Timeframes for repayment of arrears were established with 30% payable before May this year. The conference also decided that the union would keep its official home as Kinshasa in Democratic Repulic of Congo ,where the union was inaugurated in 1978. It was moved to Nairobi in Kenya in 1997 because of political instability of Congo, a situation which still prevails.And Kenya , through the election of one of its nationals, Jan Mutai, as the new secretary general, will head the union's work.


Mutai replaces Minemba Mamadou Keita from Mali. Other candidates put forward for the position were Bernard Sakala from Zambia, Samir Fahmy Zion from Egypt and Gideon Mwakatobe from Tanzania. Mutai, who was officially inaugurated last month, is the CEO of the Tosha Learning Centre in Nairobi, a company which he co-founded last year which focuses on computer training, software development and network solutions.

A trained engineer, Mutai was previously managing director of Kenya Posts & Telecommunications Corporation at which he laid the foundation for the liberalisation and privatisation of the telecommunications sector. Prior to thar he spent 23 years working in the oil industry for international companies Shell and BP Amoco.
" Africa is the the continet for the new millenium. We must position ourselves to unlock its potential. We must concentrate on policy making and getting the policy framework right for investment. We are going to concentrate on inter-Africa traffic , to focus on getting the costs of talking to each other much lower.


He called for regulator regimes to be harmonised to make the situation more accessible and attractive for investors. He said the harmonisation should be done in conjuction with the private sector." If different parties adopt different technology, it makes it costly and difficult to do business." Developing capacity in member states is an area that will require attention." We have to create confidence in the way we do business so the subscriptions can go up and enable us to do more.If we demonstrate an open, transparent approach in our work we will generate confidence from members. Once they know the new team is prudent, accountable and transparent, it will also convince those sitting on the fence that they can find value. This way we will get others on board," he said.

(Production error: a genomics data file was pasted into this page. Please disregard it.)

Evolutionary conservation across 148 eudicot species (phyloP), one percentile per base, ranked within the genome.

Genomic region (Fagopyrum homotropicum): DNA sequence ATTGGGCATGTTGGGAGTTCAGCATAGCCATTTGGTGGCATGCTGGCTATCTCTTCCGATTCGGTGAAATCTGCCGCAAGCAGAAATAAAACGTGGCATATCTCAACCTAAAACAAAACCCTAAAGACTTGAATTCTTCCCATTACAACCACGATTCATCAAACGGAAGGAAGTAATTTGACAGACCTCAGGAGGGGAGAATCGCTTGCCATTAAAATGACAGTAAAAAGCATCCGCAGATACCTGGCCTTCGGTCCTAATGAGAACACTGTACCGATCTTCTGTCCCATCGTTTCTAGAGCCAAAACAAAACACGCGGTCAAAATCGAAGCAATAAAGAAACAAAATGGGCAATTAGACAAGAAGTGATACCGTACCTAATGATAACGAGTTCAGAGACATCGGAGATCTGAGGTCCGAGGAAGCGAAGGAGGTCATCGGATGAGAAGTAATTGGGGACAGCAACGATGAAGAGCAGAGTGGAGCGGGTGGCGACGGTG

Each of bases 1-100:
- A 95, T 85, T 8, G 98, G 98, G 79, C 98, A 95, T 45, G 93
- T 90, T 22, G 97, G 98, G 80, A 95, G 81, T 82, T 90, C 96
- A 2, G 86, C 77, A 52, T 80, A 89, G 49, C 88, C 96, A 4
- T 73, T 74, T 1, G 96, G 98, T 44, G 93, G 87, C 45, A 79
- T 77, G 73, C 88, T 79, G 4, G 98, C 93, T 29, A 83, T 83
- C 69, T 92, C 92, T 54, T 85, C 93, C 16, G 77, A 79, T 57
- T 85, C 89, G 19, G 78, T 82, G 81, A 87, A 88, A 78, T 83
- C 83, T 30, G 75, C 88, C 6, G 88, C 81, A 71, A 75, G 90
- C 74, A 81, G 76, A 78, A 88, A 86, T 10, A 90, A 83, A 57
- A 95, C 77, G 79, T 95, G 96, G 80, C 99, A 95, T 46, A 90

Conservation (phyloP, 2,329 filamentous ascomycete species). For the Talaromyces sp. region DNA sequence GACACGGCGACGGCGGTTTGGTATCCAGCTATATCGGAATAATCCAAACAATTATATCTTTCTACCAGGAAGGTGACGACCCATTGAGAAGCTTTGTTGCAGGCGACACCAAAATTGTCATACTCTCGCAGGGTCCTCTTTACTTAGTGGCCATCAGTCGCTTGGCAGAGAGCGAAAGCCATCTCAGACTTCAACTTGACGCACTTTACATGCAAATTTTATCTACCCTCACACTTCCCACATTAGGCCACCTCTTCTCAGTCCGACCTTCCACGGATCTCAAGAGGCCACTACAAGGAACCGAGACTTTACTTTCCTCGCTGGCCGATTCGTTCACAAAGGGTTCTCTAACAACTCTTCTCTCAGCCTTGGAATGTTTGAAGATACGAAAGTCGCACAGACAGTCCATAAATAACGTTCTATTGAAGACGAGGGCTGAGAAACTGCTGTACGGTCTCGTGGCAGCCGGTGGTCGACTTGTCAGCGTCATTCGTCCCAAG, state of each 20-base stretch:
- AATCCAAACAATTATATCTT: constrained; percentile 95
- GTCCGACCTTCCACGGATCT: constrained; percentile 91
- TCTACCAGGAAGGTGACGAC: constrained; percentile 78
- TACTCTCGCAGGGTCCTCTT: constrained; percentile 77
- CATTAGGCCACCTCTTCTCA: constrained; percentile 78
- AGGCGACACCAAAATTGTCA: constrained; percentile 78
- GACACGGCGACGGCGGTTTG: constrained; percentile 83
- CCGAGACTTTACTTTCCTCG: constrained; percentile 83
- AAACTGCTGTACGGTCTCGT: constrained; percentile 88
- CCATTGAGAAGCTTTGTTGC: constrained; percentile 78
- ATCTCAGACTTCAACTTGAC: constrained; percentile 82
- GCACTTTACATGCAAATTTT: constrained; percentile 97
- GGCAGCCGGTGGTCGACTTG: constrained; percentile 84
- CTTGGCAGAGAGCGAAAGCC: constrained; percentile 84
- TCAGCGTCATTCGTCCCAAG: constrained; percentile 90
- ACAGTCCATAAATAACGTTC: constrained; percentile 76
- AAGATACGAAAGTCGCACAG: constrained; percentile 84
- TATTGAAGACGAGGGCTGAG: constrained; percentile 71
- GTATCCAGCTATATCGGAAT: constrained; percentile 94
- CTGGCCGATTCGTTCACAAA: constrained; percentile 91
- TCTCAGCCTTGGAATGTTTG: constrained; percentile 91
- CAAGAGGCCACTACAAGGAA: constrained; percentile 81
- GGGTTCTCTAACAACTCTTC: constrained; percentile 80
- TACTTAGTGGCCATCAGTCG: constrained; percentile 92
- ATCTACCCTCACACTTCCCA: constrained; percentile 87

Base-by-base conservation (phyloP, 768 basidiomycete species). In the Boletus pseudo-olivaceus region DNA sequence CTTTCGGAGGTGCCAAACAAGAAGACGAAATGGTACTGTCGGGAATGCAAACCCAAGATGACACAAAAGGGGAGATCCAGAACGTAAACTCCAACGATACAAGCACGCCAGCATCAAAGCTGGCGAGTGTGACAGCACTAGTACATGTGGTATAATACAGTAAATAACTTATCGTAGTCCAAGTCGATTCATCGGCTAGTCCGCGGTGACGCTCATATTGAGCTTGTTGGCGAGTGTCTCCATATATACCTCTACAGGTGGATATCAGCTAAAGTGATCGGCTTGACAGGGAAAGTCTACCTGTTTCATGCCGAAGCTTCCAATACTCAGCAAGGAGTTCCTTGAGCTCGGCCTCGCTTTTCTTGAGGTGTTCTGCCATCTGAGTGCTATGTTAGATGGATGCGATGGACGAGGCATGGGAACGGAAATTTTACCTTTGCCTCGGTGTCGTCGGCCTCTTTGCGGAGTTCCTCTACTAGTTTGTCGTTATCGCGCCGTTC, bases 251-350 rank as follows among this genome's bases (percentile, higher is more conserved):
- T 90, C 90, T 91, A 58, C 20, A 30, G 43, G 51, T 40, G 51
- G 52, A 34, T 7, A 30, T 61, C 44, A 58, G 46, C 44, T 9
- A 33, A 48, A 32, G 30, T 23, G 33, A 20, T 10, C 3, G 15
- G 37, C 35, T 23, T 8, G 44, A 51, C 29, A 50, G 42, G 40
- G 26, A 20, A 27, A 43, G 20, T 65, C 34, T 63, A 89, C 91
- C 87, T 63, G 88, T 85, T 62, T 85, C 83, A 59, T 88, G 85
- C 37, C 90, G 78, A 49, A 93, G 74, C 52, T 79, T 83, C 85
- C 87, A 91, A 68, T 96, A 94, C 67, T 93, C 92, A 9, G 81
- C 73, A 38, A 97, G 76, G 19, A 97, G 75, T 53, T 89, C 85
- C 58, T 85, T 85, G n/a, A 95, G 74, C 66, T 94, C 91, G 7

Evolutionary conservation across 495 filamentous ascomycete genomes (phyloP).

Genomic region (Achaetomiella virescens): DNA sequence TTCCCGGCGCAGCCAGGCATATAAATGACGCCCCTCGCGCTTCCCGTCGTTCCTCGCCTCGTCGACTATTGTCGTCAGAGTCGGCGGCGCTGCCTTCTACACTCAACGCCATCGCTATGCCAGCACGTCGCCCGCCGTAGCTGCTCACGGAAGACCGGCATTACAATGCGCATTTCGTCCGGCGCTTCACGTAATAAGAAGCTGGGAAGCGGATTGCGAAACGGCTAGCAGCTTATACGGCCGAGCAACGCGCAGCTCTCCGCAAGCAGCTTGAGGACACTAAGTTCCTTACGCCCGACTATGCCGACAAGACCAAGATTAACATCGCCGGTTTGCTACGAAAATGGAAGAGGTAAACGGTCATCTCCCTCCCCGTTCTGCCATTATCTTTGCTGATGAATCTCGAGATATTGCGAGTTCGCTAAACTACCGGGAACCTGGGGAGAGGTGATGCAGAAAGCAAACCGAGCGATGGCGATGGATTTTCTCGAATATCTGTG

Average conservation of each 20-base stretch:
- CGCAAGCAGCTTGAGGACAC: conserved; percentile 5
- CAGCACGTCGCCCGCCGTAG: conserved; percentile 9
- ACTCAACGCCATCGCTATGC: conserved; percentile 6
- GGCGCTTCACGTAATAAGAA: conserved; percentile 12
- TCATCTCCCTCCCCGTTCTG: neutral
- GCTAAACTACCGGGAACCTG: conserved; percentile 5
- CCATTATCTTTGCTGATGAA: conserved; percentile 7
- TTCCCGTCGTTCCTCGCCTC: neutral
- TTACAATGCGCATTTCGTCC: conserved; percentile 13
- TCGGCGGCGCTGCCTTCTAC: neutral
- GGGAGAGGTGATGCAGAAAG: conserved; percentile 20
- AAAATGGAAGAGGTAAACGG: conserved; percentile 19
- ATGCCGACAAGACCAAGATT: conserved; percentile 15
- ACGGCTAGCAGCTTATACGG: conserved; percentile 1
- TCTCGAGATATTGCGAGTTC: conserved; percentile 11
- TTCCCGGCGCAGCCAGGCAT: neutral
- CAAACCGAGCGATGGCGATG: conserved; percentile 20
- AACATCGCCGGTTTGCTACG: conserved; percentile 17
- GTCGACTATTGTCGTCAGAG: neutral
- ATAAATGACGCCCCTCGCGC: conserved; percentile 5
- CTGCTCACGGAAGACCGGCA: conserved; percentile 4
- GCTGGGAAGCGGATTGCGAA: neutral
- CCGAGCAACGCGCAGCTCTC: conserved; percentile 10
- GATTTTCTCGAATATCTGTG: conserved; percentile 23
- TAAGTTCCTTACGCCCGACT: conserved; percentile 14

" We need to recognise that funding is limited and reserve our funding for real needs." On the issue of the union being headquatered in Kinshasa, Mutai said he did not feel that this would affect business confidence in the union. "We have to look at when it might be possible for the union to go back there. Wars are a temporary thing. We have problems in every country in our continent. We can't punish them because they have certain internal problems. It is better to have constructive engagement."

However, he conceded that the Democratic Republic of Congo would have to do alot of work itself in order to justify the relocation of the temporary headquaters.


Kenya's Information, Transport and Communications Minister, Musalia Mudavadi, said hosting the union over the past few years had not been without its cost, among which was paying 10 years of contribution in advance.